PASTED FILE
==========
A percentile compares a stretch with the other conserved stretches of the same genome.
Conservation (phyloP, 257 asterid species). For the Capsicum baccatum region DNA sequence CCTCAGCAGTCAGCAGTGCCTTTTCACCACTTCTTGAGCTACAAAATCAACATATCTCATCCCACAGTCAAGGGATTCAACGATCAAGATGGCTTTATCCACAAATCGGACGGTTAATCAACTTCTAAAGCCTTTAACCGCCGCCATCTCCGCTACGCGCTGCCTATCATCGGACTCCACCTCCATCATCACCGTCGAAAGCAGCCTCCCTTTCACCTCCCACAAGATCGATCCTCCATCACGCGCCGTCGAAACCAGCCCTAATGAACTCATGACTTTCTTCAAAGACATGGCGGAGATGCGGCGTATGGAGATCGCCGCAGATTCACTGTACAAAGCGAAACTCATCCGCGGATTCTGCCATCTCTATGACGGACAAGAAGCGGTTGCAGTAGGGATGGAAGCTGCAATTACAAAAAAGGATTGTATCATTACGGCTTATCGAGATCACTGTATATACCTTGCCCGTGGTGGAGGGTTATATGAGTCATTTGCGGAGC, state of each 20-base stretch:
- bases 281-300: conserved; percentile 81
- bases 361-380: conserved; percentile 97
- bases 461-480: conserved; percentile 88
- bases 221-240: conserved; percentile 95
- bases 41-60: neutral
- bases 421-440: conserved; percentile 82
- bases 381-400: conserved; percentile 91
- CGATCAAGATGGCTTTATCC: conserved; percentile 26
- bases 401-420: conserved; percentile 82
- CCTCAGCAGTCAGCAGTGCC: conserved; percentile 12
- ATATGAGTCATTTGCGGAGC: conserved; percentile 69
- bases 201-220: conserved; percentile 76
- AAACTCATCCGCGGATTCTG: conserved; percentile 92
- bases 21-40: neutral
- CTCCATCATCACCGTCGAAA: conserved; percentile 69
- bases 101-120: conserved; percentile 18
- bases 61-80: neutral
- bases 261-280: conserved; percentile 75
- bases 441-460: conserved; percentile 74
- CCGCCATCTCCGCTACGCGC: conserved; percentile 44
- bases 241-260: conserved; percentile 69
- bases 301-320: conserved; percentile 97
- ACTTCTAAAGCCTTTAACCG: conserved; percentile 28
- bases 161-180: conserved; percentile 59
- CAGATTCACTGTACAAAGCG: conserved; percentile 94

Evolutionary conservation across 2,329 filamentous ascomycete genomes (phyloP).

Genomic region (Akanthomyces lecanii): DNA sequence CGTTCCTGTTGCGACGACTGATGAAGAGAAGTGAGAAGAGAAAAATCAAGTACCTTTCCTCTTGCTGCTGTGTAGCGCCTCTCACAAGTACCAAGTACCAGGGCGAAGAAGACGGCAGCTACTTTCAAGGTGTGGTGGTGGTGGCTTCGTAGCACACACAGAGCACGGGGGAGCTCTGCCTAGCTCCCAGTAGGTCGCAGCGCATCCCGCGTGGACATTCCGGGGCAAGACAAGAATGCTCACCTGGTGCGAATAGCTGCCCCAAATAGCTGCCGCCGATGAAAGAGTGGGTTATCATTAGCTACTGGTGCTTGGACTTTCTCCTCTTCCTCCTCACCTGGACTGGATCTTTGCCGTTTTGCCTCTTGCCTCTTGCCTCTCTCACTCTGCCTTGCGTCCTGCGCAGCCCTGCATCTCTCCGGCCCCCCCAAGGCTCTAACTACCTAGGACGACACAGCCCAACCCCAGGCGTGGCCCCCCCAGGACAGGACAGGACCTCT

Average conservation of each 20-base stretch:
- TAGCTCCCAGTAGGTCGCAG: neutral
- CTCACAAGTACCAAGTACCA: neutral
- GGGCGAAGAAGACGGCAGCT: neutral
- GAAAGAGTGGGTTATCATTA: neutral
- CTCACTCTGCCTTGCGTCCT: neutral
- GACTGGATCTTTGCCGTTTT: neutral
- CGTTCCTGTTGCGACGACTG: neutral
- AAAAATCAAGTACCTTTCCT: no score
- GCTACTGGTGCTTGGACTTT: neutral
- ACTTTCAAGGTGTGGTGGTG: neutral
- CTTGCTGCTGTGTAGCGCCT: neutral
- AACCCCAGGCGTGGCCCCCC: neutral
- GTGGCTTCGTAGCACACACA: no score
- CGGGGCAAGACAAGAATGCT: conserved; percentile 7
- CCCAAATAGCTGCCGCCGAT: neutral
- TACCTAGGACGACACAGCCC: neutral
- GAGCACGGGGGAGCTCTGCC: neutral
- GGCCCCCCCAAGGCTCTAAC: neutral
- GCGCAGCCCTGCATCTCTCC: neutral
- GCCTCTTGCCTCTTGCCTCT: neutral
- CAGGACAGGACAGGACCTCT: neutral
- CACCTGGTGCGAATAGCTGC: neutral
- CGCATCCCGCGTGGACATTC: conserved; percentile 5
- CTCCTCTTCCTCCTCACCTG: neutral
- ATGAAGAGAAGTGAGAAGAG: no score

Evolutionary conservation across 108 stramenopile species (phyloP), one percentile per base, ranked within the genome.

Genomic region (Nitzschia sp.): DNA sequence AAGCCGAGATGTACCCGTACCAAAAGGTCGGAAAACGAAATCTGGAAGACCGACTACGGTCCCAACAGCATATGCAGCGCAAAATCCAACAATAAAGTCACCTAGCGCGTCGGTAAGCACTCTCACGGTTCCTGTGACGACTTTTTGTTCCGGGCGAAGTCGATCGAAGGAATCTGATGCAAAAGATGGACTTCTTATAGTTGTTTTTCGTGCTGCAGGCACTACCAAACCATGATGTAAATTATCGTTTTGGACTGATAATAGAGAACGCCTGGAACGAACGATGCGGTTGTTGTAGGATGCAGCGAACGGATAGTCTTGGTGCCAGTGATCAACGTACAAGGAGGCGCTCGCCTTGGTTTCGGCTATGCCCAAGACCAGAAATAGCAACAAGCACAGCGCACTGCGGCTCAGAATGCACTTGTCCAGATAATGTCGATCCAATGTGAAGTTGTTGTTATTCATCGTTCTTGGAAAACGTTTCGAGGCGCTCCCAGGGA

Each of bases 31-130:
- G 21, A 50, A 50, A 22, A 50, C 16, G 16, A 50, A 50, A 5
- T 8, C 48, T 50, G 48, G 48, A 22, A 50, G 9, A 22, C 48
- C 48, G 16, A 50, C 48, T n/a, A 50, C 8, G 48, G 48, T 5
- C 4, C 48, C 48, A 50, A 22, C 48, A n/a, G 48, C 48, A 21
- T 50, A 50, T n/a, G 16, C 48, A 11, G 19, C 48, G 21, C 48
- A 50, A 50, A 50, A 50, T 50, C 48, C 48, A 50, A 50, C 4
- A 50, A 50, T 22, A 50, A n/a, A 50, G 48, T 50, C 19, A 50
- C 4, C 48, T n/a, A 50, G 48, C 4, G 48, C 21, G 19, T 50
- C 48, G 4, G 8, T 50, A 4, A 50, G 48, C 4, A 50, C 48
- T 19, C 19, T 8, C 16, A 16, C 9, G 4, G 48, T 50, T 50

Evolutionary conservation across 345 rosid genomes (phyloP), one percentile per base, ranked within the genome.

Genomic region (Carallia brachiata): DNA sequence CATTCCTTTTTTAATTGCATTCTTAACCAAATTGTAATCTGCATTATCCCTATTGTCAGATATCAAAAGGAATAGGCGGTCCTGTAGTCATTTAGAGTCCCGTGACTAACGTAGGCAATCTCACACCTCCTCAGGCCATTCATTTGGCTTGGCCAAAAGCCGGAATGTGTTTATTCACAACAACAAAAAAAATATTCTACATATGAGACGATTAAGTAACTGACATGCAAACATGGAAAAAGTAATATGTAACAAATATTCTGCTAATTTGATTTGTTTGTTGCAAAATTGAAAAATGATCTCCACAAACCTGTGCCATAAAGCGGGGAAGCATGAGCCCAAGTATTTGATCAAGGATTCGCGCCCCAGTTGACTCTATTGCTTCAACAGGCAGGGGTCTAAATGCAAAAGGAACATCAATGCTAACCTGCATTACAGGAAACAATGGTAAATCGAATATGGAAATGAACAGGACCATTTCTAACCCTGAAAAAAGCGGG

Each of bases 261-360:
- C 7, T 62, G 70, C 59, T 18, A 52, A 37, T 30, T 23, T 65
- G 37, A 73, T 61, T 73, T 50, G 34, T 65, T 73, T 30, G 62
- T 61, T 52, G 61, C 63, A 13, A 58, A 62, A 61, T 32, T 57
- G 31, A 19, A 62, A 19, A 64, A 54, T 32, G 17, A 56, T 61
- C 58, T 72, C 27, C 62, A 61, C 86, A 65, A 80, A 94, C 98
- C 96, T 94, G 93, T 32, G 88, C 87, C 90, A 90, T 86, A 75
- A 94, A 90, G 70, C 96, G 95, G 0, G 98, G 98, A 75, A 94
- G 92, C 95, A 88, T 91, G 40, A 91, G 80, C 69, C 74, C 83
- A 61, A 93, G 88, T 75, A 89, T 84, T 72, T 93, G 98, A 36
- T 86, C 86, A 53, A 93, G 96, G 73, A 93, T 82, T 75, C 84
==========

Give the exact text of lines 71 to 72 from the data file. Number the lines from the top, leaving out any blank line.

Each of bases 261-360:
- C 7, T 62, G 70, C 59, T 18, A 52, A 37, T 30, T 23, T 65